How Pizza Might Have More Community Impact Than A $20M Building

Building an innovation ecosystem is front and center for most forward-thinking communities and community leaders today.  Regardless of whether you are budding entrepreneur who has passion for your startup community or you are an economic development executive charged with diversifying your city, creating, augmenting or growing your innovation community is front-page news.

Innovation ecosystems strategies come in a variety of forms.  But many times, the seemingly obvious steps are not so productive and yield no community impact.

But, with that mission comes many strategies for success. I have been a community builder for about 10 years and now spend full-time helping other community leaders around the world through Techstars – the world’s largest network that helps entrepreneurs succeed.

Some leaders take a top-down approach as a fundamental strategy.  One of the go-to tools in this thinking is the development (or retrofit) of a space for innovation enthusiasts to work, convene, and generally serve as a destination for community members. Typically, there is a financial sponsor (government, real estate developer, a cadre of successful entrepreneurs) who end up subsidizing the up front and even ongoing costs to operate the facility.

We many times call this a “field of dreams” strategy with the idea that “if we build it they will come” (pop-culture movie reference). The “build it” is the new coworking space, building or innovation park.  The “they” are the entrepreneurs.

Though a single space where entrepreneurs congregate is a critical element to the innovation ecosystem, it alone cannot serve as the catalyst for long-term growth.  There are no silver bullets to growing an innovation ecosystem.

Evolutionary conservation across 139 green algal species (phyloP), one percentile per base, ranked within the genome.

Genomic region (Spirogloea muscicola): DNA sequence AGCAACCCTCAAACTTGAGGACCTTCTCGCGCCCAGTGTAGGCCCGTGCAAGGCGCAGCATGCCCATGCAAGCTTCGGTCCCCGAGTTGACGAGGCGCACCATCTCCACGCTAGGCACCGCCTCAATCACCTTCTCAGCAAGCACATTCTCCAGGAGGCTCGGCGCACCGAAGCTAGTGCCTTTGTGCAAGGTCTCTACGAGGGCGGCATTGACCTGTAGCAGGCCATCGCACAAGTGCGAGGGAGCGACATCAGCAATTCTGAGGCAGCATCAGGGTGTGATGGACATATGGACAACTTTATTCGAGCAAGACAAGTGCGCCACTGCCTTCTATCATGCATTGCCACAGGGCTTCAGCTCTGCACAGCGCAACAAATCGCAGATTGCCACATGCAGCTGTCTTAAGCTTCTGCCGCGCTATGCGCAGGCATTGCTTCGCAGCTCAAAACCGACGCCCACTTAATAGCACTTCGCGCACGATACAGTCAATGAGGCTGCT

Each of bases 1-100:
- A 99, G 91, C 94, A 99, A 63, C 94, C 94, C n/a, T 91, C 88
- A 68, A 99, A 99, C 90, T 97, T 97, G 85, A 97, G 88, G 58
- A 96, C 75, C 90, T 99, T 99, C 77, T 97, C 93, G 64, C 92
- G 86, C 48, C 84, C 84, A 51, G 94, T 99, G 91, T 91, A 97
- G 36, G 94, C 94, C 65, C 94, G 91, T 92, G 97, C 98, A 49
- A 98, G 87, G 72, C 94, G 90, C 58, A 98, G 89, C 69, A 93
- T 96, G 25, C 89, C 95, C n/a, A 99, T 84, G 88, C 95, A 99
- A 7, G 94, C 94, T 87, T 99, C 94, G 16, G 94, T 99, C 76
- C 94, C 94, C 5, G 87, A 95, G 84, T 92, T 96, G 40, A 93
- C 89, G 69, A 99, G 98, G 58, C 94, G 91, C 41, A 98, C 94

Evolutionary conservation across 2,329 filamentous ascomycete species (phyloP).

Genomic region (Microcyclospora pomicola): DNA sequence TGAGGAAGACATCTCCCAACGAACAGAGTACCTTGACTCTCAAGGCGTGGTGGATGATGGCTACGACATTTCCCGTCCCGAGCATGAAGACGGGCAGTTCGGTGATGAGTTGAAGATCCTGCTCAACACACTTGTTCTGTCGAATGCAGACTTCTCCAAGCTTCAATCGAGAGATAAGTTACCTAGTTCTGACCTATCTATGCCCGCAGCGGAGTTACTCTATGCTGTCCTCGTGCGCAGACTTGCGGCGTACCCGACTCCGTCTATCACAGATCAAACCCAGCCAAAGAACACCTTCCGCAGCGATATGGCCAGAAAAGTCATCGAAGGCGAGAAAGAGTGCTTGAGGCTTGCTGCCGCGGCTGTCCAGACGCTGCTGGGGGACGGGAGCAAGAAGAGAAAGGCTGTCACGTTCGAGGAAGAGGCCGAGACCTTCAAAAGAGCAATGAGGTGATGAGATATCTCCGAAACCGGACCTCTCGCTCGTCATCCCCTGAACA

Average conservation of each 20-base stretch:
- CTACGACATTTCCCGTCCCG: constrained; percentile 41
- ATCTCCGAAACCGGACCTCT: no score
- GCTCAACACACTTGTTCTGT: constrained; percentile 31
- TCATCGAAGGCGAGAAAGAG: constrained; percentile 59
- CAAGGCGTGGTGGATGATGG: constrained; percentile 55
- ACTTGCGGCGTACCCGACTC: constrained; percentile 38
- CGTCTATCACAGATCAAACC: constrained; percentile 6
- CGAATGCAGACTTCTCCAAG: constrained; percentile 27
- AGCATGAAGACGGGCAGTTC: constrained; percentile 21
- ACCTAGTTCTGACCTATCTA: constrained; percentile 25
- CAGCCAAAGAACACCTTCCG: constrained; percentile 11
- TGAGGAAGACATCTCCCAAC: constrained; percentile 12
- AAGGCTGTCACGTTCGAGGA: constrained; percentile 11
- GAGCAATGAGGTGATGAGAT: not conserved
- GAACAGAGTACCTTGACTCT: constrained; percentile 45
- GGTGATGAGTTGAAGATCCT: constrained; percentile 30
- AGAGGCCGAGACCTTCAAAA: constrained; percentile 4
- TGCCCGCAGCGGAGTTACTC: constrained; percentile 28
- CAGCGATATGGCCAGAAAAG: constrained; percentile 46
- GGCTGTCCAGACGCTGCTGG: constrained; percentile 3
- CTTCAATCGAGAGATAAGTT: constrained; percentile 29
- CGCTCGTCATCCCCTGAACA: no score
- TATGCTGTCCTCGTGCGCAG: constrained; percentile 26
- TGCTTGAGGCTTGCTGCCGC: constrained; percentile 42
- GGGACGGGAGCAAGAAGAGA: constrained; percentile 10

Let me offer you a better alternative that will have a more sustainable, long-term impact and save you a ton of time and money.

The best communities connect people in simple, effortless ways.  Entrepreneurs are fickle; we don’t like to be sold to and we don’t have time for agenda’s outside of growing our company and maybe some left over energy to help our community.  We live with the belief that time is our most crucial asset.

So, do you want to connect entrepreneurs and provide an informal setting to inspire more entrepreneurs?  Why don’t you buy pizza and beer once a month at a place that everyone feels welcome?  My experiences say that this will have a considerable bigger and long-term impact to your innovation community then the fancy building (the details of that story for another day).

Speaker, investor, mentor, startup founder. One of 3 or 4 Co-Founders of MapQuest (sold to AOL for $1.2B). Managing Director of $25M Venture Fund in late 90's. CEO, COO or President of various companies ranging from $200k to $20M in size. One of two Managing Directors of The Startup Factory (35 investments across 7 cohorts), founder and MC of the Big Top Reverse Job Fair and national writer and speaker waxing poetic around startups and startup communities. Currently EIR @ Techstars with Brad Feld ~ Startup Communities, to help community leaders around the world grow their startup community.

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